The invention also provides a rack for an airborne payload comprising the sway brace of the invention. The rack of the present invention is particularly suited for light payloads. A rack of the invention intended for carrying a light payload may have only one hook.

The rack of the invention may include a pair of extendible sway braces of the invention together with a pair of fixed sway braces. Having one pair of extendable sway braces instead of two shortens the attachment procedure of the payload to the rack, while still allowing the rack to accommodate payloads of different sizes.

The rack of the invention may also have an ejection mechanism. The ejection mechanism comprises a piston that is activated by introducing into the piston a pressurized gas such as Nitrogen.

The invention thus provides an extendible sway brace for a rack for an airborne payload, the sway brace having a mechanism for extending the sway brace comprising means for preventing extension of the sway brace when the pressure exerted by the brace on the payload reaches a predetermined pressure.

The invention also provides a rack for an airborne payload comprising a sway brace of the invention.

BRIEF DESCRIPTION OF THE DRAWINGS

In order to understand the invention and to see how it may be carried out in practice, a preferred embodiment will now be described, by way of non-limiting example only, with reference to the accompanying drawings, in which:

FIG. 1 shows a pair of extendable sway braces in accordance with the invention; and

FIG. 2 shows a rack for an airborne payload comprising a pair of extendible sway braces in accordance with one embodiment of the invention.

DETAILED DESCRIPTION OF THE INVENTION

FIG. 1 shows an extendable pair 23 of sway braces in accordance with one embodiment of the invention. The sway brace 23 may be used in a rack for an airborne payload. Pads 24b have a bulb like extension 41 that are snap fitted into sockets 42 in a cross-arm 43. The pads 24 are thus attached to the cross-arm 43 in a ball and socket joint. This allows the pads 24 to swivel and adapt their positions so as to accommodate payloads of different shapes.

For affixing the pads 24b on a payload, a wrench or other suitable tool is used to turn a cap 54. Sleeve 60 is attached and secured to cap 54, so that rotation of the cap 54 causes rotation of the threaded sleeve 60. Sleeve 60 rotates in a cylindrical passageway 61 having a matching threaded surface, so that rotation of the sleeve 60 is coupled with descent of the sleeve 60 in the cylindrical passageway 61.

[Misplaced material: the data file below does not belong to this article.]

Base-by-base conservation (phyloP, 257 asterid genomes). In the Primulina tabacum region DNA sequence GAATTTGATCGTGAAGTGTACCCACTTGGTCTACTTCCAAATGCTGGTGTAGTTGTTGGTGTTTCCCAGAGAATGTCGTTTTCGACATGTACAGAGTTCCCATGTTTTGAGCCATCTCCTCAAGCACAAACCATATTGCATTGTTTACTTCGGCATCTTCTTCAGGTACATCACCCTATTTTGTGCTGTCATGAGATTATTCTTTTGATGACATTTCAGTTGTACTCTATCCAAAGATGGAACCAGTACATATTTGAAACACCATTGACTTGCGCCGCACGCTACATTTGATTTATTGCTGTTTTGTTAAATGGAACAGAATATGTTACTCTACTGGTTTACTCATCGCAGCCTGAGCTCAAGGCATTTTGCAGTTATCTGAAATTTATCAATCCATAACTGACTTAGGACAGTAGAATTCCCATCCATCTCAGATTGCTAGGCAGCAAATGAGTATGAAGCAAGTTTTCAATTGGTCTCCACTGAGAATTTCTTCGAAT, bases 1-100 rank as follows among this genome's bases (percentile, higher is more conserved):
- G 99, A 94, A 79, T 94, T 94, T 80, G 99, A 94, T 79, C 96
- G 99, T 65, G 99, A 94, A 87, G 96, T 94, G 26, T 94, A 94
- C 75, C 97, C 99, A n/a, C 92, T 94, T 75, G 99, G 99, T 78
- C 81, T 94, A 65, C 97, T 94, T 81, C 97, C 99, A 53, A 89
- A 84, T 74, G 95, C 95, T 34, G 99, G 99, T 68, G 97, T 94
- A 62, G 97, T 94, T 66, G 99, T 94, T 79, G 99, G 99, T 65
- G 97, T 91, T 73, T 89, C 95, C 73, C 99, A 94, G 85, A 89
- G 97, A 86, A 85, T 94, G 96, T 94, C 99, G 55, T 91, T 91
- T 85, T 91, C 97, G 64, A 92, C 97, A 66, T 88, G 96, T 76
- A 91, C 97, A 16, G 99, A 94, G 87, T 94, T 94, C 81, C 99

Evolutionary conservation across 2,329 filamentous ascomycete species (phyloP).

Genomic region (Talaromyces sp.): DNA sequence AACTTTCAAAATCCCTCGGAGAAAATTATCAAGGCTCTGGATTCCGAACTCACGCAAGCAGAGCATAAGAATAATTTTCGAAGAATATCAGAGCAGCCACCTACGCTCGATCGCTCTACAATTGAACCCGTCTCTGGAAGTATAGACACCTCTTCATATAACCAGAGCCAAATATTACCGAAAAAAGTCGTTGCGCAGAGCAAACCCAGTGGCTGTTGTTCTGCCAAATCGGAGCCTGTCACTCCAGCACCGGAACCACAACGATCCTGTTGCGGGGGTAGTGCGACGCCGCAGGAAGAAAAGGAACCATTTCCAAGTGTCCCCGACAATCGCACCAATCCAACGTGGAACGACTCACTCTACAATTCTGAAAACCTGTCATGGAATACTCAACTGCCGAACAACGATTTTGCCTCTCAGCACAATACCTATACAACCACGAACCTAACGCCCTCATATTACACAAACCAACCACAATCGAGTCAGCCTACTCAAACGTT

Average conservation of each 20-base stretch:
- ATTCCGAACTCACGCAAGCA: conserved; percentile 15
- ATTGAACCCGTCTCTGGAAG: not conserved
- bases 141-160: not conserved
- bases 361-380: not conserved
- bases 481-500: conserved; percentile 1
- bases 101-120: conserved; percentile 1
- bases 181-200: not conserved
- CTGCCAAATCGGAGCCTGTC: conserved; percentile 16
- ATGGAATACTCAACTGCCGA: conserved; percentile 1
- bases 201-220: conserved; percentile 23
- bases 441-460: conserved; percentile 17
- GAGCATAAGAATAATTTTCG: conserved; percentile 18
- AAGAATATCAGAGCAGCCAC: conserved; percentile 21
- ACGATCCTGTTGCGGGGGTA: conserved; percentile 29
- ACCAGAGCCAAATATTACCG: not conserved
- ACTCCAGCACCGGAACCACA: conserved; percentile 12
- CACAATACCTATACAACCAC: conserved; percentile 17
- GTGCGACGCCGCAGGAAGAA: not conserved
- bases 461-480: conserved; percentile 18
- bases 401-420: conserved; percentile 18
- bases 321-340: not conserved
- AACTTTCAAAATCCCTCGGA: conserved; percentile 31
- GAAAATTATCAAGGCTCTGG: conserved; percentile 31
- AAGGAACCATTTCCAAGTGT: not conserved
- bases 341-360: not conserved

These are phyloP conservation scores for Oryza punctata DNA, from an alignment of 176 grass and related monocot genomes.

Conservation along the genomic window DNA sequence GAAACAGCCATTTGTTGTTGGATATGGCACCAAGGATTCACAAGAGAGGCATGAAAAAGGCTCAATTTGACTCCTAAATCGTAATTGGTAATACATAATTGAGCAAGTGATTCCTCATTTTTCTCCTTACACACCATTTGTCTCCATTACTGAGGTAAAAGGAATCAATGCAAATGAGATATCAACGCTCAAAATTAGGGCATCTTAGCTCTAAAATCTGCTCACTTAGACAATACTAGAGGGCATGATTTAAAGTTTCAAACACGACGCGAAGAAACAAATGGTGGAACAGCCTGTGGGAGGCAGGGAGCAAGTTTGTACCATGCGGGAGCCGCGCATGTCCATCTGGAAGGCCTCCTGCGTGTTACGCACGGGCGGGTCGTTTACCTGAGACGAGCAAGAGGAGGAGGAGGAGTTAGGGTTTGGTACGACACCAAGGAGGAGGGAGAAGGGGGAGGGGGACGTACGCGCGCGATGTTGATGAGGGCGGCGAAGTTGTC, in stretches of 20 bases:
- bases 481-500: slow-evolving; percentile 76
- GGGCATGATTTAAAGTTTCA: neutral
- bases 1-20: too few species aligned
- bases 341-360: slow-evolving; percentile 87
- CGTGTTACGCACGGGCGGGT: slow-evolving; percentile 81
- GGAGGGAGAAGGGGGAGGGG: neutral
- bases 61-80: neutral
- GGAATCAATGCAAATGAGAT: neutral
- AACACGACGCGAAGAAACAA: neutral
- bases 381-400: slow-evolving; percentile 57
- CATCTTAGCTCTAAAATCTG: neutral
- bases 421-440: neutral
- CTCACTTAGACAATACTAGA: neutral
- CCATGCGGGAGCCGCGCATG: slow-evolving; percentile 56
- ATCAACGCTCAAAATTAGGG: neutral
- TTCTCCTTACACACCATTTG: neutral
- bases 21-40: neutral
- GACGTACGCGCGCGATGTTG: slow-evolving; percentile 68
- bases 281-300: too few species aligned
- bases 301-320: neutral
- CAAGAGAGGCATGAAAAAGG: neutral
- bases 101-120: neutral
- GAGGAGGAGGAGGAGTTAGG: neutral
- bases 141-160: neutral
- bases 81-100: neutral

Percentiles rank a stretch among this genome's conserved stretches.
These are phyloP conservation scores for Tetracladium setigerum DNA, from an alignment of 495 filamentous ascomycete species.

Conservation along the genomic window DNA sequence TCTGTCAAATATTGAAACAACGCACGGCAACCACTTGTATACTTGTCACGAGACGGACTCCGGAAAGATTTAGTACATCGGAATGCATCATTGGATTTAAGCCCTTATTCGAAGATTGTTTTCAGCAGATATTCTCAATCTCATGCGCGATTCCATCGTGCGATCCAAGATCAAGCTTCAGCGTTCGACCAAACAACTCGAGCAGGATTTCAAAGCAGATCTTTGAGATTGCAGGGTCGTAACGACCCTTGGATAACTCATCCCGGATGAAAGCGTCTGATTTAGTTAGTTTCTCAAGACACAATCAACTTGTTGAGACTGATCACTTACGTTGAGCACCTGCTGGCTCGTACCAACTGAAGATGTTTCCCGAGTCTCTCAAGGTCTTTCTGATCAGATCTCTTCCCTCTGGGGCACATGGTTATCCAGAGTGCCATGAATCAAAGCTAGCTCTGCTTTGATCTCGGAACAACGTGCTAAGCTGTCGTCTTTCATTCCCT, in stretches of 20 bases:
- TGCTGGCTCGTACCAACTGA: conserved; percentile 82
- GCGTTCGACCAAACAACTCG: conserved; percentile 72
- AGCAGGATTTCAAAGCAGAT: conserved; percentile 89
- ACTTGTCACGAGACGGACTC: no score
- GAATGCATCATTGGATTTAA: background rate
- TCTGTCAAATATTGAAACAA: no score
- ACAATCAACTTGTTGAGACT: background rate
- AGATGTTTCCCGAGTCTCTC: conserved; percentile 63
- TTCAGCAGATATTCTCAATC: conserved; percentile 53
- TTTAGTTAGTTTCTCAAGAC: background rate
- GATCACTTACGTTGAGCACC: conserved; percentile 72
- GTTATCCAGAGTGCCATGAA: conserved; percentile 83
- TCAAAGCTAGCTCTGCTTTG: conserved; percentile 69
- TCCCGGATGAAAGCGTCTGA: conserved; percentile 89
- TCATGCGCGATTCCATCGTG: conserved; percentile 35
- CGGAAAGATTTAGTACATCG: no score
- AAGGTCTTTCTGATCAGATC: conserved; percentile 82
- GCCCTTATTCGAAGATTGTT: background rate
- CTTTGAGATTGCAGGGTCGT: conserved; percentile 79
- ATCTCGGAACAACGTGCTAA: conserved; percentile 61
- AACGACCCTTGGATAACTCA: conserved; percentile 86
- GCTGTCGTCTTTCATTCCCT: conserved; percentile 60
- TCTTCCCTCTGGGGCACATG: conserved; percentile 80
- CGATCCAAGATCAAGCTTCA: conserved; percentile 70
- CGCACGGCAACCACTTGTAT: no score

Preloaded springs 58 are attached at an upper end 90 to an upper surface 91 of the sleeve 60. A control rod 55 extends from the upper surface 91 in order to maintain the springs 58 in the correct position inside the sleeve 60. The downward movement of the sleeve 60 causes downward movement of the preloaded springs 58 which press upon an extension element 57 so as to cause downward movement of the extension element 57. Downward movement of the extension element 57 causes, in turn, downward movement of the cross arm 43 causing the pads 24 to contact the payload.

At this point, further rotation of the cap 54 increases the pressure of the pads 24a and 24b on the payload and when this pressure exceeds a pre-set value, the springs 58 become compressed beyond their preloaded length, and no longer cause further downward movement of the extension element 57. In this way, the pressure of the pads 24b does not exceed a predetermined limit.

FIG. 2 shows a rack 1 for an airborne payload comprising the extendible sway brace of the invention. The rack 1 includes holes 40 for attachment of the rack to an aircraft. The rack 1 includes a hook 2 from which a payload (not shown) may be suspended. The hook 2 is pivotable around a pivot 3 between a closed position shown in FIG. 2, and an open position (not shown).

Bell-crank 4 and bell-crank 70 are pivotable around a common pivot 5. Bell-crank 4 drives the hook 2 mechanism, and has 2 extensions: 11 and 72. Bell-crank 70 drives a locker 13 mechanism, and has 2 extensions: 7 and 71. When bell-crank 70 rotates in the direction of arrow 8, extension 71 of bell-crank 70 pushes extension 72 of bell-crank 4 causing the bell-crank 4 to rotate about a pivot 5 in the direction of the arrow 8

A link 9 is attached at one end at a pivot 10 to an extension 11 of the bell-crank 4. At another end, the link 9 is attached at a pivot joint 12 to the hook 2.

Extension 72 of Bell-crank 4 is attached to a spring 73 by means of a pivot joint 76. Another end of the spring 73 rotates around a pivot 74. The spring 73 supplies a toggling feature to the hook 2 between it's opened and closed positions, and secures the hook mechanism in its open position and in its closed position.

A locker 13 is pivotable around a pivot 6. The locker 13 has one extension connected by a pivot joint 14 on an end of a link 15. At another end, the link 15 is attached at a pivot joint 75 to the extension 71 of bell-crank 70. Another extension of the locker 13 is attached to a spring 16 by means of a pivot joint 17. Another end of the spring 16 rotates around a pivot 18. The spring 16 prevents rotation of the locker 13 in the direction of the arrow 80 when the piston 3 is in its up position. This in turn prevents inadvertent rotation of the bell-crank 70 in the direction of the arrow 8 (hook opening), so as to prevent inadvertent opening of the hook 2 when the hook is in the closed position shown in FIG. 2.